MADISON, Wis. – Attorney General Brad Schimel is reminding Wisconsin’s older adults to protect themselves from online attacks and scams during National Cyber Security Awareness Month.

“One in eighteen older adults who live independently in the community fall prey to financial fraud and scams each year,”[1] said Attorney General Schimel. “As the aging population grows and more seniors get online, criminals will double down in their attempts to exploit this vulnerable population. Prevention is critical to avoid becoming a victim of financial exploitation and we must remain vigilant in educating our state’s seniors about common scams.”

According to a Pew Research Center study, older adults over the age of 65 have been the fastest growing population to get online since 2000.[2] That same population is expected to surge in Wisconsin in the coming decades with an increase of 640,000 adults 65 and older – an increase of 72%.[3]

Attorney General Schimel is providing the following tips for older adults to stay safe online:

Create passwords that are 12 characters or longer. You can utilize a paraphrase or sentence that you can remember with a mix of letters, numbers and symbols.

Vary your passwords and store them in a safely secured place that is away from your computer station or devices.

Make sure all your devices including phones and tablets are password protected and locked. These devices can be stolen and utilized to extract personal information if not properly secured.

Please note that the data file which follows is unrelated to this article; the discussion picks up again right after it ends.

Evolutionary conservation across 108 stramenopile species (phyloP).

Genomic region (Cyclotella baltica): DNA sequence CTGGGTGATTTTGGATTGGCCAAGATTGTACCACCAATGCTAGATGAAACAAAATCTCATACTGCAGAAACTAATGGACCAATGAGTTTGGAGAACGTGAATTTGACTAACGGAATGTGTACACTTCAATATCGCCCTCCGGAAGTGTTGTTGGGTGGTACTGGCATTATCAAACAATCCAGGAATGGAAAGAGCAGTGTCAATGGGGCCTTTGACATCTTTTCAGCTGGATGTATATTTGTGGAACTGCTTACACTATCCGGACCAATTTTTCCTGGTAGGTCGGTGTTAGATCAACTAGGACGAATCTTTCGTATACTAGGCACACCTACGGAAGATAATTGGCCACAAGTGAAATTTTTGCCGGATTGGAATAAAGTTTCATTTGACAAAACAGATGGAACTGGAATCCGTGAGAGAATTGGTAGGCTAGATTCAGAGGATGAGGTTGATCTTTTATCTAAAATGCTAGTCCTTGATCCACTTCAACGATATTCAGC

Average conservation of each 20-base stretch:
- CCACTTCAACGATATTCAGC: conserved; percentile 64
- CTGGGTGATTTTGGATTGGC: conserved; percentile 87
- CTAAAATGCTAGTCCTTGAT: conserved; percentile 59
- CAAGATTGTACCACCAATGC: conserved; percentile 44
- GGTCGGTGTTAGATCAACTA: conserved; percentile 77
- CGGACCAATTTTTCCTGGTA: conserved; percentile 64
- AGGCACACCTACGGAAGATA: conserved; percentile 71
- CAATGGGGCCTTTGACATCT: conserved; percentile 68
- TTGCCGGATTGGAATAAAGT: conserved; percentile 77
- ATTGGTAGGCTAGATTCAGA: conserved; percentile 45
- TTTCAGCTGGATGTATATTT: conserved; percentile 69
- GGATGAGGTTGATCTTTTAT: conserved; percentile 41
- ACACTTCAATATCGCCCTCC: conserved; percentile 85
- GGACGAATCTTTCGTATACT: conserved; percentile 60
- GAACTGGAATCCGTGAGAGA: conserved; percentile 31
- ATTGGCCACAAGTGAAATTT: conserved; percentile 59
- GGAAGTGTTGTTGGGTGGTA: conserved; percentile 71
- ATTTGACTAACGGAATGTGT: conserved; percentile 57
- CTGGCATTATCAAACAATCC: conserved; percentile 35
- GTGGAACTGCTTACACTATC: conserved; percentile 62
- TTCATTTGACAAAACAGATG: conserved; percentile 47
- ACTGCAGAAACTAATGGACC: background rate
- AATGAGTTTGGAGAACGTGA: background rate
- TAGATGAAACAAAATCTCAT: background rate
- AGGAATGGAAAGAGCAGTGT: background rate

Never click on links in emails that you cannot verify are from a legitimate source. This is a common type of scam known as phishing, where scammers extract personal information from you. If you are in doubt it is best to delete or ignore the item.

Be wary of urgent messages that require immediate action. For example, a message that tells you that you owe the government money or your computer needs repairs. Criminals often try to misrepresent that they are a legitimate source like the Internal Revenue Service or a well-known business.

Pay close attention to privacy settings on social media and be aware of what you share online including sensitive personal information that can be utilized by criminals to exploit you.

Educate yourself and friends about potential scams by receiving a free copy of the Department of Agriculture, Trade and Consumer Protection’s Senior Guide.

Attorney General Schimel launched a Task Force on Elder Abuse which met for the first time on October 9, 2017. Part of the mission of the task force is strengthening cross-system efforts to investigate, prosecute, and prevent financial exploitation of Wisconsin seniors.

Individuals that suspect they are or know a victim of financial exploitation, should contact their county elder adult-at-risk agency. Those that witness an act that requires immediate attention should call 911.

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